Understanding Compulsive Shopping Disorder

Woman holding many shopping bags
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Although it's not officially described in the Diagnostic and Statistical Manual of Mental Disorders (DSM), it has been suggested that compulsive shopping disorder, also known as compulsive buying disorder, is either a type of impulse control disorder, a behavioral addiction or possibly even related to obsessive-compulsive disorder (OCD). 


The characteristics of compulsive shopping disorder include:

  • Preoccupation with shopping for unneeded items.
  • Spending a great deal of time doing research on coveted items and/or shopping for unneeded items.
  • Difficulty resisting the purchase of unneeded items.
  • Financial difficulties because of uncontrolled shopping.
  • Problems at work, school or home because of uncontrolled shopping.

Research has shown that compulsive shopping behavior is often accompanied by depression, anxiety, and other negative emotions. People affected by compulsive shopping disorder often report an uncomfortable tension that is relieved, at least temporarily, by shopping.

Despite this temporary relief, many people with compulsive shopping disorder feel disappointed with themselves and depressed about their apparent lack of control over their behavior.

Common items purchased include clothes, shoes, jewelry and household items, such as containers, dishes, etc., with many compulsive shoppers unable to resist items on sale, in particular.

Most people who are affected by compulsive shopping disorder prefer to shop alone or online rather than subject themselves to potential embarrassment by shopping with others.

Who's Affected

It has been estimated that compulsive shopping affects around 6% of the population in the United States. Females are nine times more likely to be affected than males. Most cases of compulsive shopping begin in early adulthood and it is rare for this disorder to begin after age 30. One recent study shows that the prevalence of compulsive shopping disorder may be increasing over time as well.

Problems with mood, such as major depressive disorder or an anxiety disorder, are often common in compulsive shopping, as is the presence of other forms of impulse control disorders, such as skin picking or hair pulling, obsessive-compulsive disorder, substance abuse, personality disorders or binge eating disorder.

Mental health professionals making a diagnosis of compulsive shopping disorder need to be careful to distinguish between compulsive shopping and the shopping sprees that can sometimes accompany mania in bipolar disorder.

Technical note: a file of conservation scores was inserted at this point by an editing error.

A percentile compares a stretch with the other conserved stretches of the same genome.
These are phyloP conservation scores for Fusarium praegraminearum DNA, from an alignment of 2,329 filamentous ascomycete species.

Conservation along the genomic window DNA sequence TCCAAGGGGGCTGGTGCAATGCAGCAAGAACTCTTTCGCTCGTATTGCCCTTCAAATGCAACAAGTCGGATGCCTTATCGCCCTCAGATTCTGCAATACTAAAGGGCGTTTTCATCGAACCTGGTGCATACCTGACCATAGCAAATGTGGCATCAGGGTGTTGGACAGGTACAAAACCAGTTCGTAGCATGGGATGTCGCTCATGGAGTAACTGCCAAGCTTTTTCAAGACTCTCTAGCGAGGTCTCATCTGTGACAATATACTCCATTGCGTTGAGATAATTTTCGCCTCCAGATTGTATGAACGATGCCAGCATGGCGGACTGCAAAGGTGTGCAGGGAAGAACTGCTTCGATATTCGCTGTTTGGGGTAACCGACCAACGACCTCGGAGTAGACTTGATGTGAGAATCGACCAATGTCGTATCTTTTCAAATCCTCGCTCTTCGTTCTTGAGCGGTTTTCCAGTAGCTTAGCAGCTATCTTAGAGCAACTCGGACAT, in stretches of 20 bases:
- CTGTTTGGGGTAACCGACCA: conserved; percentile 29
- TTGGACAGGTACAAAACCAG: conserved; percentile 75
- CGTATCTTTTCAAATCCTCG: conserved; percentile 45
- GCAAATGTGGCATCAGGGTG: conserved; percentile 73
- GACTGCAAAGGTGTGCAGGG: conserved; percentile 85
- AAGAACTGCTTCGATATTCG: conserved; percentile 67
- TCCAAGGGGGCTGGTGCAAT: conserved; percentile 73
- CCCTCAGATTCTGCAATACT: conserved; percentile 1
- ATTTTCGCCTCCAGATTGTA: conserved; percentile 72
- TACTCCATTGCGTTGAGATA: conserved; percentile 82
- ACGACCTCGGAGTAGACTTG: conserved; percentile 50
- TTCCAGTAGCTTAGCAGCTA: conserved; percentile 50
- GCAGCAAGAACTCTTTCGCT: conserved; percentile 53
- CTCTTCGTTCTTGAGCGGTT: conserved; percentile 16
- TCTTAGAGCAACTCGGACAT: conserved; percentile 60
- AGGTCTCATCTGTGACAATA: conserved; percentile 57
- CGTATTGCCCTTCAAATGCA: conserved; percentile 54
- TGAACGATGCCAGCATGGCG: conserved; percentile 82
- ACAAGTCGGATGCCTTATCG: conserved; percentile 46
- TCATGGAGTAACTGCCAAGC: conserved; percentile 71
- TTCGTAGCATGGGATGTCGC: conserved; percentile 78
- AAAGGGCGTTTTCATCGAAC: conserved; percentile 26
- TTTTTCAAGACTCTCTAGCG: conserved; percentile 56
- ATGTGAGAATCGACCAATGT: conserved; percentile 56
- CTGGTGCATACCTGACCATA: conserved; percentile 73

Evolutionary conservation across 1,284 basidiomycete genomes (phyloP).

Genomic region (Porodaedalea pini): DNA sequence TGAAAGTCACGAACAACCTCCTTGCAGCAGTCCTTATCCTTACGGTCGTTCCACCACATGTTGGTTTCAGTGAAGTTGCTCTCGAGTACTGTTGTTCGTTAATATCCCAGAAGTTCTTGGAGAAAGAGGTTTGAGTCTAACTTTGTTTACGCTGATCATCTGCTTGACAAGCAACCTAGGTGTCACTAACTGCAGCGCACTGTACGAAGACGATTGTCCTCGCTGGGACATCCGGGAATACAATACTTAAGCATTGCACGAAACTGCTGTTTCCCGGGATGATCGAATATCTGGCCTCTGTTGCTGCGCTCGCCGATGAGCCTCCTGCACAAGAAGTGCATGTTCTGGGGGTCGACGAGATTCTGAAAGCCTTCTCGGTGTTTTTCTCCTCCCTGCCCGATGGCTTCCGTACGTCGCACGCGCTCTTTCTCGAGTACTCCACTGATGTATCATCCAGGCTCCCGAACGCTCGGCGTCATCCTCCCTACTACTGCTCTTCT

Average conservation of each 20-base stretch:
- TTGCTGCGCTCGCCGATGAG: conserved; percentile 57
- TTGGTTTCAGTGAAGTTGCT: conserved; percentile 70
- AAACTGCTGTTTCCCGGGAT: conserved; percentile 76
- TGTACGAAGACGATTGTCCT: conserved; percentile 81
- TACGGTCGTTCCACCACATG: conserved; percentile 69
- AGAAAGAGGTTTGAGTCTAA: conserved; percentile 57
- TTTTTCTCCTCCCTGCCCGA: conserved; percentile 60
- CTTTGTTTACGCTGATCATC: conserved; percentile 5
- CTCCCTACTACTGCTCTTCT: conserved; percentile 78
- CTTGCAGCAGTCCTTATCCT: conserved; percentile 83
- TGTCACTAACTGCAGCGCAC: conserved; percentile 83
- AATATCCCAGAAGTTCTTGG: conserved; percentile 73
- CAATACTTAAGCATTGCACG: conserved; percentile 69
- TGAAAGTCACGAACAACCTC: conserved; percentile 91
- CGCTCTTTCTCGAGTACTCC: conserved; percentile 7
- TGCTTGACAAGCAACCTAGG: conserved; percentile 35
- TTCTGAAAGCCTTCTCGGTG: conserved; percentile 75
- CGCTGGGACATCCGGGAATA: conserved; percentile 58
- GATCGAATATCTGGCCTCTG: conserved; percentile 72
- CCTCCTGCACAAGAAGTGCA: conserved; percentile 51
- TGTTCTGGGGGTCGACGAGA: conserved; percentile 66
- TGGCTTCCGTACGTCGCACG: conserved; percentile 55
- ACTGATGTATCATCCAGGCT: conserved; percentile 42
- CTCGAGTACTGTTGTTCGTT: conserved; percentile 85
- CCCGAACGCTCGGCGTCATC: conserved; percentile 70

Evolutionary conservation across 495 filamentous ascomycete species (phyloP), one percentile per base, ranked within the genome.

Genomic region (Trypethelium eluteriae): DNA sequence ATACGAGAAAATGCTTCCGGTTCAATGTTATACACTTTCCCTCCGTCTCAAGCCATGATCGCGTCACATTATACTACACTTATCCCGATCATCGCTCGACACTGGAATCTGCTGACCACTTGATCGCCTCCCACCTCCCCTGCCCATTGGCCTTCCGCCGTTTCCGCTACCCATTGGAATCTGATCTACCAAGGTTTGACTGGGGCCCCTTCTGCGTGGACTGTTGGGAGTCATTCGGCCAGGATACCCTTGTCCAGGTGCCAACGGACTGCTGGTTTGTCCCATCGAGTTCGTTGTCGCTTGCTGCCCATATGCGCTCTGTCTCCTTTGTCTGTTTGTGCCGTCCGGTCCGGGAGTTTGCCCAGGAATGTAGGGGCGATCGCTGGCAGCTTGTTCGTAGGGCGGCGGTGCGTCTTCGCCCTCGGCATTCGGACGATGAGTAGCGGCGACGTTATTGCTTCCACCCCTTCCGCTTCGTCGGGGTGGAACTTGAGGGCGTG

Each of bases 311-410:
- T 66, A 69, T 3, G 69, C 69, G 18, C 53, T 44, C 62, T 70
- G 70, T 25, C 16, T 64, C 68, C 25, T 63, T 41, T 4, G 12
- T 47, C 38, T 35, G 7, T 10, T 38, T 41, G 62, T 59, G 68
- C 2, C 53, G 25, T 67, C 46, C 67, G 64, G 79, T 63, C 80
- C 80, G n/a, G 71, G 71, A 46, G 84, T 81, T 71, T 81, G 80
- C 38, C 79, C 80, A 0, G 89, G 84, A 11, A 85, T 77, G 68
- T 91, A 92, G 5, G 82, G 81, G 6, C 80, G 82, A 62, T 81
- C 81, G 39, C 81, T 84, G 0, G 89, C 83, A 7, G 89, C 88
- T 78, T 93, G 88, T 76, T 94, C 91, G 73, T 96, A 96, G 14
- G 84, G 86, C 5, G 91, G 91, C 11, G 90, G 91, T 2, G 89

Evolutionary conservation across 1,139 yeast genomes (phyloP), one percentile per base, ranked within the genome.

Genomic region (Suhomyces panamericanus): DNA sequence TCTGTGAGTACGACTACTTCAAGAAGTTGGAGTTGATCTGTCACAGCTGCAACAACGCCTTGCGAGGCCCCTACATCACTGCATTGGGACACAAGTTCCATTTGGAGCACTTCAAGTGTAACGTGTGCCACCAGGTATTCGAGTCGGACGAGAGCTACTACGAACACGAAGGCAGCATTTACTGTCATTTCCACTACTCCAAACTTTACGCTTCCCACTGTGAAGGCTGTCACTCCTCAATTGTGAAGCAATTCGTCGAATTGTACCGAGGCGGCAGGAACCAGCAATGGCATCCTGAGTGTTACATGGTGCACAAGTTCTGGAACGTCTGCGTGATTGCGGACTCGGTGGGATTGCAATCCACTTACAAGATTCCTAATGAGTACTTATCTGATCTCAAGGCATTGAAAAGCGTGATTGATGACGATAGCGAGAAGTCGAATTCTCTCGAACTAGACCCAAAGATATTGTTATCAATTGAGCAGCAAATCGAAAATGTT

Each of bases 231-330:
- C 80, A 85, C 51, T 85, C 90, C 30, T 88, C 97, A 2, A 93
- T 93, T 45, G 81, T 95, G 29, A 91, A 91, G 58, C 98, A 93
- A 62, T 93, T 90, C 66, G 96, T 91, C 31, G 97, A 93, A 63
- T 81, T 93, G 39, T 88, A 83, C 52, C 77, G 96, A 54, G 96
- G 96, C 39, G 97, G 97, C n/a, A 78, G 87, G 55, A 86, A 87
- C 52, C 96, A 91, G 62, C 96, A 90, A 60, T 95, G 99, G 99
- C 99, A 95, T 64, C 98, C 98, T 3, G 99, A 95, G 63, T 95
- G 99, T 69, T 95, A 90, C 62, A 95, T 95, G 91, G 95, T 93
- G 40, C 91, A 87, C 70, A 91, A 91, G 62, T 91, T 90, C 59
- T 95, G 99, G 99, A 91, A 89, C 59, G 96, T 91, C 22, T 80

A study done with shopping mall buyers showed that the compulsive buyers, nearly 9% of people in the study, were more likely to be young, less-educated females who had used some sort of substance like alcohol, tobacco or drugs. They also had more symptoms of OCD, mental distress and impulsive behavior, as well as lower self-esteem. Interestingly, these same compulsive buyers were five times more likely to fit the criteria for borderline personality disorder (BPD) than the rest of the shoppers were.


Although research findings have been mixed, there is some evidence that compulsive shopping disorder responds to treatment with selective serotonin reuptake inhibitors (SSRIs). There is also evidence that cognitive-behavioral therapy (CBT) may also be effective in reducing symptoms in many compulsive shoppers, although more research is necessary to determine what types of therapy are effective for whom.

Further Research Needed

With the prevalence of this disorder, as well as the evidence that the number of people affected by it is increasing, more research needs to be done to learn how to more effectively screen and treat people who suffer from compulsive shopping disorder.

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Article Sources

  • Black. D.W. "A review of compulsive buying disorder". World Psychiatry 2007 6: 14-18.

  • Maraz A., van den Brink W., Demetrovics Z. "Prevalence and construct validity of compulsive buying disorder in shopping mall visitors." Psychiatry Research, 228 (3), August 30, 2015.

  • Aboujaoude, E. "A 1-year naturalistic follow-up of patients with compulsive shopping disorder". Journal of Clinical Psychiatry 2003 64: 946-950.
  • Müller A., Mitchell J.E., de Zwaan M. "Compulsive Buying." The American Journal on Addictions, 24 (2), March 2015.